In a separate interview, Wu said that the United States needs to “put some teeth in its policy” toward China. Rather than being so enamored with trade possibilities, the United States should evaluate a broad range of issues when dealing with China.

“What is our American policy? Engage. But,” he queried, “engage on human rights, religious persecution, forced abortion, freedom of press, or only engage with commercial investment?”

Gary Bauer, president of American Renewal and the Family Research Council, Washington-based public policy organizations, attended the hearing but did not testify. American Renewal helped support the work of the Laogai Research Foundation, which Wu heads, and which has been looking into these family planning abuses.

Bauer agreed with comments made by Wu and Smith when he said, “We need a policy toward China that accurately reflects the values of the American people. A one-dimensional policy based solely on commerce is not worthy of the greatest democracy in the world.”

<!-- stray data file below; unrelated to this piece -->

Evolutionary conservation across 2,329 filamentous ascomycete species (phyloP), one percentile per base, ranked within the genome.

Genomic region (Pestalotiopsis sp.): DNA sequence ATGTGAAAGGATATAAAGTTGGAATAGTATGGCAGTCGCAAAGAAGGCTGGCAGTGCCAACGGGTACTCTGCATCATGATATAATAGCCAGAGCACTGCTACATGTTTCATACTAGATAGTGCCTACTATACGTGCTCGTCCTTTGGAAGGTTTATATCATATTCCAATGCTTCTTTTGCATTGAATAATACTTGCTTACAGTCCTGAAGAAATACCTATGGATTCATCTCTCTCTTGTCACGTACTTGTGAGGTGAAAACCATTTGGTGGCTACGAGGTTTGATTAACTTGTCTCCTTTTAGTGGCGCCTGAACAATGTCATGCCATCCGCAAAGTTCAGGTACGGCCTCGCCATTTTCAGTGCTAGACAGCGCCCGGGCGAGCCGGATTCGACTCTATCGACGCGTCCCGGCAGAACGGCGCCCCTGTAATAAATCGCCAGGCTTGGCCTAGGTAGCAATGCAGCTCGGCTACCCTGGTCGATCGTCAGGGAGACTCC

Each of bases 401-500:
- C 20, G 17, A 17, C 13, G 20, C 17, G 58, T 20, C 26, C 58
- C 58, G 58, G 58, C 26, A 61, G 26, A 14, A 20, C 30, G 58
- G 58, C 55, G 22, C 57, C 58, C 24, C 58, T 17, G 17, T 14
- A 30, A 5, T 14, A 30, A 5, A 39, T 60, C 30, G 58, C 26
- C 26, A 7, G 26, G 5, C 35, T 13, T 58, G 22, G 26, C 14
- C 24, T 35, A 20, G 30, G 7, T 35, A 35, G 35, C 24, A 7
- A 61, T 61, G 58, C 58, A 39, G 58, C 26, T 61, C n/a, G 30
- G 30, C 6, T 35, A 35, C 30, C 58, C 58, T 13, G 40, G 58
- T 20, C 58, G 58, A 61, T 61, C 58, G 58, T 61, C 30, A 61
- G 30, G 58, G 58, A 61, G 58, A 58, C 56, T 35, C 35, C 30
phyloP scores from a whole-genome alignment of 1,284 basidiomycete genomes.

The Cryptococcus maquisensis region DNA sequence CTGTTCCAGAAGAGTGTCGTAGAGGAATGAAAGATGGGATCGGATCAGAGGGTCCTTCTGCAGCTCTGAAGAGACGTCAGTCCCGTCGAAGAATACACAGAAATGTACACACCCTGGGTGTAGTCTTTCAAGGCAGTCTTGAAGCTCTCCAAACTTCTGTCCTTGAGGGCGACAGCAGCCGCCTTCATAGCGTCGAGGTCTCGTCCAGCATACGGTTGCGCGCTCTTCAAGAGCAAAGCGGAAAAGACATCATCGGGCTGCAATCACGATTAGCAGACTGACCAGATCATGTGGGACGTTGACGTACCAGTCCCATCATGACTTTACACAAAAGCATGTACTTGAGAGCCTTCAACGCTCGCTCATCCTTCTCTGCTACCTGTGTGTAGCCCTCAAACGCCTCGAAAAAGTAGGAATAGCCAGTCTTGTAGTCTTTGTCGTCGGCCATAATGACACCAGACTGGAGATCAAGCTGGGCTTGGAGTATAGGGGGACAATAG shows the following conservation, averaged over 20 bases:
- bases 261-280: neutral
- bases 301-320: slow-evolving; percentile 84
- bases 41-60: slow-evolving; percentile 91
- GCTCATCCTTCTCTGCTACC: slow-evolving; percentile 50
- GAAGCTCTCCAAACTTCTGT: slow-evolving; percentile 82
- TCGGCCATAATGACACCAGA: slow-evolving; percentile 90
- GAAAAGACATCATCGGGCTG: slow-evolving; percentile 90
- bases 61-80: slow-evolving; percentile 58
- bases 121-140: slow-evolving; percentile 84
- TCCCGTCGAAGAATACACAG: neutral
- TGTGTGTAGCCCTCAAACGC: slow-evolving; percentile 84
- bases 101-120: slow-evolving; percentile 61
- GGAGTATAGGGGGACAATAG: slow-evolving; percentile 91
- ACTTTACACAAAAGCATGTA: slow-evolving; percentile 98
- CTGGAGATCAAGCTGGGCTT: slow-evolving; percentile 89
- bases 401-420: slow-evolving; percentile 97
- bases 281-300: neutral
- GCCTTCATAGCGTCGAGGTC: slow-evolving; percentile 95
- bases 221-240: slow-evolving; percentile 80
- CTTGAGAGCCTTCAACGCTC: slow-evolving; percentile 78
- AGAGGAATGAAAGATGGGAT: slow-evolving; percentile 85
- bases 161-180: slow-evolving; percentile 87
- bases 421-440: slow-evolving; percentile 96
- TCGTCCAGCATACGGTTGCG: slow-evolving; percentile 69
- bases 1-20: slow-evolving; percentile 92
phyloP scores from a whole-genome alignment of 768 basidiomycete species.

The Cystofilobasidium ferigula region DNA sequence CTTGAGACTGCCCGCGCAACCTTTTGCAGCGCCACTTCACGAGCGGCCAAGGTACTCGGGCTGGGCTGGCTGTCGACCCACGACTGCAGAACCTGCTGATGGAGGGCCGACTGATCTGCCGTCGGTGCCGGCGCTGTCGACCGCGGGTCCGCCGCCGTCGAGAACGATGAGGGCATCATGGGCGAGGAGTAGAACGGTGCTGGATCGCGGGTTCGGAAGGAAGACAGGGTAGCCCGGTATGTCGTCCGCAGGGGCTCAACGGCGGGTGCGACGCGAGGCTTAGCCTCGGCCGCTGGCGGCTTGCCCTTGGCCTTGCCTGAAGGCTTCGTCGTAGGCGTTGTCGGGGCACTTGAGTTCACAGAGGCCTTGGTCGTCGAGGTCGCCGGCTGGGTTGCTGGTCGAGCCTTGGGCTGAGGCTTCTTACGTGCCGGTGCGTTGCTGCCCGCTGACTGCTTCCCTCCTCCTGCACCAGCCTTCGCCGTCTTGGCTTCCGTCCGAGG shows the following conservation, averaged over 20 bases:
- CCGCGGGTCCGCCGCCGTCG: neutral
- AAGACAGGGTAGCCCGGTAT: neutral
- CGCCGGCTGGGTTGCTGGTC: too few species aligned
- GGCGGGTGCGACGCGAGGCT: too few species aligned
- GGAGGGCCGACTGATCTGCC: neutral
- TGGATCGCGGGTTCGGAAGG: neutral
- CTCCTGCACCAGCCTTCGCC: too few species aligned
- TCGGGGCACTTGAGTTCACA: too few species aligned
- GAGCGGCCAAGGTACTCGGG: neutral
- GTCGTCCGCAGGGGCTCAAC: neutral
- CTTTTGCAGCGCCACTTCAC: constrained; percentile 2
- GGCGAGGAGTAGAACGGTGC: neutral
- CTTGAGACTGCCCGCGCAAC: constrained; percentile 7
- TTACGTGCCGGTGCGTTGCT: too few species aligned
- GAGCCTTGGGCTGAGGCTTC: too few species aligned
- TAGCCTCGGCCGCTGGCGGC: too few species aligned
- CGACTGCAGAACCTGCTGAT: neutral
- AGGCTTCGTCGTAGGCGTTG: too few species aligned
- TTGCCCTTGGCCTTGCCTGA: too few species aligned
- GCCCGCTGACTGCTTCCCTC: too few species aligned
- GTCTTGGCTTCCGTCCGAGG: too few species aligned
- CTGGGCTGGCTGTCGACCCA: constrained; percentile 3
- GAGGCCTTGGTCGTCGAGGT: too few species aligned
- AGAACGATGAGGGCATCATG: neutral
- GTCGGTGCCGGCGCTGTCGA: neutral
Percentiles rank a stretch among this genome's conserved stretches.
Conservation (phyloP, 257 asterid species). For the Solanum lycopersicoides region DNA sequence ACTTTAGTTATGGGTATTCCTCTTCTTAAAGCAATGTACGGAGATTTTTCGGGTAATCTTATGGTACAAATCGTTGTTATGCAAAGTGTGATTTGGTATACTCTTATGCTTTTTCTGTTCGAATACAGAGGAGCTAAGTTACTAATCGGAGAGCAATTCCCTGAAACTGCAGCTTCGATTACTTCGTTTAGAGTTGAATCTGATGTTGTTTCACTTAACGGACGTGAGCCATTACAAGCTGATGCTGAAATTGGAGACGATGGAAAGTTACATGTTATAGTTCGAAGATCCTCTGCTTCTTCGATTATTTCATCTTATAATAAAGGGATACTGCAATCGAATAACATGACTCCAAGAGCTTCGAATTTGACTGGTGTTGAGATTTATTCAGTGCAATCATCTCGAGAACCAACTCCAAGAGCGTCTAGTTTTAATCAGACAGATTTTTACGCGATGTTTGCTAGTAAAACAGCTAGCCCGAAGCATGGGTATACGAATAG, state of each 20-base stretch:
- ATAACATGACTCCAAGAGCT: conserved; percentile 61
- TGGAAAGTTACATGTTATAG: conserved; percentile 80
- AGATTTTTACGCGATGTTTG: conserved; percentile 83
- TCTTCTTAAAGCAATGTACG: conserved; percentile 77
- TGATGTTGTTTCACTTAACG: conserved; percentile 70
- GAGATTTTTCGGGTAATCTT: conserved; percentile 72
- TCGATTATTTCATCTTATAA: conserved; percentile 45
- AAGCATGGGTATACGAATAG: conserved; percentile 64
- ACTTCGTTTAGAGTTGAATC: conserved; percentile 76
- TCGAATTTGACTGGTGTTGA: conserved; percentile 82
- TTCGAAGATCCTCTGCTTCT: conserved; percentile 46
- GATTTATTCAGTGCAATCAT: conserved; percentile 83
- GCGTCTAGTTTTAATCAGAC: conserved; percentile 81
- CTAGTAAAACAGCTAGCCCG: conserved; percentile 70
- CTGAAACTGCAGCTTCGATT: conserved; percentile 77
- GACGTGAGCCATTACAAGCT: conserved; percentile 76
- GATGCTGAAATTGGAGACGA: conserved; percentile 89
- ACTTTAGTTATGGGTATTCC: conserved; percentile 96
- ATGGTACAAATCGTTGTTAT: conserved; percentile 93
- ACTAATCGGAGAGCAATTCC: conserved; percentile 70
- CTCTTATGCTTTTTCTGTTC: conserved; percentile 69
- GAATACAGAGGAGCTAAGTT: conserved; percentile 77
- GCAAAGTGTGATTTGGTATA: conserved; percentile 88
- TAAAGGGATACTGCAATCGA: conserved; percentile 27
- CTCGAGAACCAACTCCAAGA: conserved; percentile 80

In the time before the president's trip, public criticism of China's human rights policies will continue. While some may tend to place the issue in abstract terms of freedom and repression, activists like Harry Wu and now, perhaps, a converted Gao Xiao Duan, will put a human face of hope and sorrow on many of these actions of the Chinese government.

The right to life is likely to be one of those ongoing concerns. Wu may have best articulated this issue when he testified, “To give birth is a basic human right. No government, organization, or individual can deprive a person of his or her right to reproduction for political, social, economical, cultural, ethnical, or any other reasons.”

Joseph Esposito writes from Springfield, Virginia.